4 Lesser Known Metrics That Help You Rank on Amazon
Let’s be real. Whether you are a veteran Amazon seller or dipping your toes in the river for the first time, selling a new product on Amazon can be nerve-wracking.
It doesn’t help that there are a gazillion articles, YouTube videos, podcasts, and opinion pieces denoting the best strategies to help launch and rank your product. It’s always good to have resources, but how do you know which ones are the best?
To make things even more confusing, Amazon uses what also seems like a gazillion metrics to determine your placement and success among its pages.
Discerning which metrics to focus on is a daunting task, even more so because they all influence one another. However, when you understand the systems Amazon has in place to measure performance, you’ll realize that you really need to only focus on a handful of fundamental metrics.
To be clear, this article isn’t meant to imply that Amazon only uses four metrics to determine the health of your listing, nor is it to oversimplify how easy it is to succeed on Amazon. The A9 algorithm uses dozens of internal and external factors to determine how well a listing is going to perform. Some of them are more heavily-measured and well-known pillars, whereas others are obscure and less emphasized. This article will focus on some of the lesser known measurements that influence the more common ones like sales, relativity, SEO, and reviews.
For starters, don’t make the mistake a lot of Amazon sellers do which is to hyper-focus on the BSR (Best Sellers Rank) of your listing. Many sellers get hung up on this and it doesn’t necessarily correlate with actual sales or the success of a listing. According to Dave Cooley at CPC Strategy, “The Amazon Best Sellers Rank is more of a vanity metric than anything else.”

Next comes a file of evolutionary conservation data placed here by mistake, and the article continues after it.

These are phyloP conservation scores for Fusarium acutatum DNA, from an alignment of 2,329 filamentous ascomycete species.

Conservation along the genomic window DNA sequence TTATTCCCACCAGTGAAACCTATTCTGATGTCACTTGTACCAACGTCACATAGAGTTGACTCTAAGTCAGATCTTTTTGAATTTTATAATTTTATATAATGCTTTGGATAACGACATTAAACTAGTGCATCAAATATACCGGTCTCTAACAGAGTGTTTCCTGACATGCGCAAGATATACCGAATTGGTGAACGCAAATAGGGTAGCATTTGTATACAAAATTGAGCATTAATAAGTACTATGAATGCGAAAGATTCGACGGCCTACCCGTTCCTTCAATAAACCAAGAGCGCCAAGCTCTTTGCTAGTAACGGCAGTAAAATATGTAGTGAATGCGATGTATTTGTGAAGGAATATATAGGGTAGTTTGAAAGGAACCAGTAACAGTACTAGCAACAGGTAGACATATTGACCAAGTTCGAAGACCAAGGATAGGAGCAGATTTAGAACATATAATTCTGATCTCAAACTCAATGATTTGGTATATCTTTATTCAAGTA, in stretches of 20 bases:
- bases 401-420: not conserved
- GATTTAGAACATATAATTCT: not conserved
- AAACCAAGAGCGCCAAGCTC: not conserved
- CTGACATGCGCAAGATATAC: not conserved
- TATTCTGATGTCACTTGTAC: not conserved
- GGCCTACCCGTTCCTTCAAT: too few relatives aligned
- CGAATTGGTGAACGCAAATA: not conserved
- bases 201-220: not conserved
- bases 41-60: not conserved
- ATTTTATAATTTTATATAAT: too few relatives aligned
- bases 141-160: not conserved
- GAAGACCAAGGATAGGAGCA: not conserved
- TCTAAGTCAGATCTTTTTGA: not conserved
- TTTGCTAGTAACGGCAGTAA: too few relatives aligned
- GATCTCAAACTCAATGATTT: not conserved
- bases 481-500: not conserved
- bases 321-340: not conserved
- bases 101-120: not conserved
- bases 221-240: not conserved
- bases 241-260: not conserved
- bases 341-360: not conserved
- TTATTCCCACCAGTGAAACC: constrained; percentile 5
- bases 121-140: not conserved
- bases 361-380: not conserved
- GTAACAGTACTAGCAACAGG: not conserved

However, your Amazon Best Sellers Rank is still a trailing indicator of sales velocity. It’s updated by the hour, and using tools like Helium 10’s Xray you can track your BSR to get an idea of how consistent or volatile your product sales velocity is.
BSR is far from the most important metric to spend time on, however it may be something to check in on every now and again.
Now let’s focus on the metrics you should hyper-focus on!
The Price is Right
For obvious reasons, you want to make sure your product is in a price range that makes sense to the supply and demand of similar products also selling on Amazon. Priced too expensive and shoppers will be discouraged from purchasing. Priced too cheap and shoppers may assume your product is low-quality (or you won’t make the net profits you need to succeed). Both instances will hinder your success.
But another factor to consider when pricing is owning the Amazon Buy Box.
The Buy Box is found to the right of a product you are viewing on Amazon. Whichever seller controls the Buy Box gets the gift of the “Add to Cart” and “Buy Now” by their name, one of the main factors in convenience buying for most Amazon shoppers. It’s where you want to be.
A Buy Box can be removed when Amazon’s algorithm doesn’t identify a single seller with the best possible offer. As a result, a brand can be listed among the additional sellers also selling your product on Amazon. This can also occur when Amazon recognizes your product is being sold for less on another marketplace, such as Walmart.com.
You can also lose the Buy Box if another seller has a better offer (including Amazon itself) based on your price point.
This is why maintaining a competitive price based on the market is so important.
Make Sure Your Backend is Filled Out Correctly
No matter how great your product, how great the price point, how great the reviews, and how great the photography – if a potential customer can’t FIND your listing, everything else becomes null and void. This is why your listing has to be search engine optimized, both for organic search and for sponsored ads.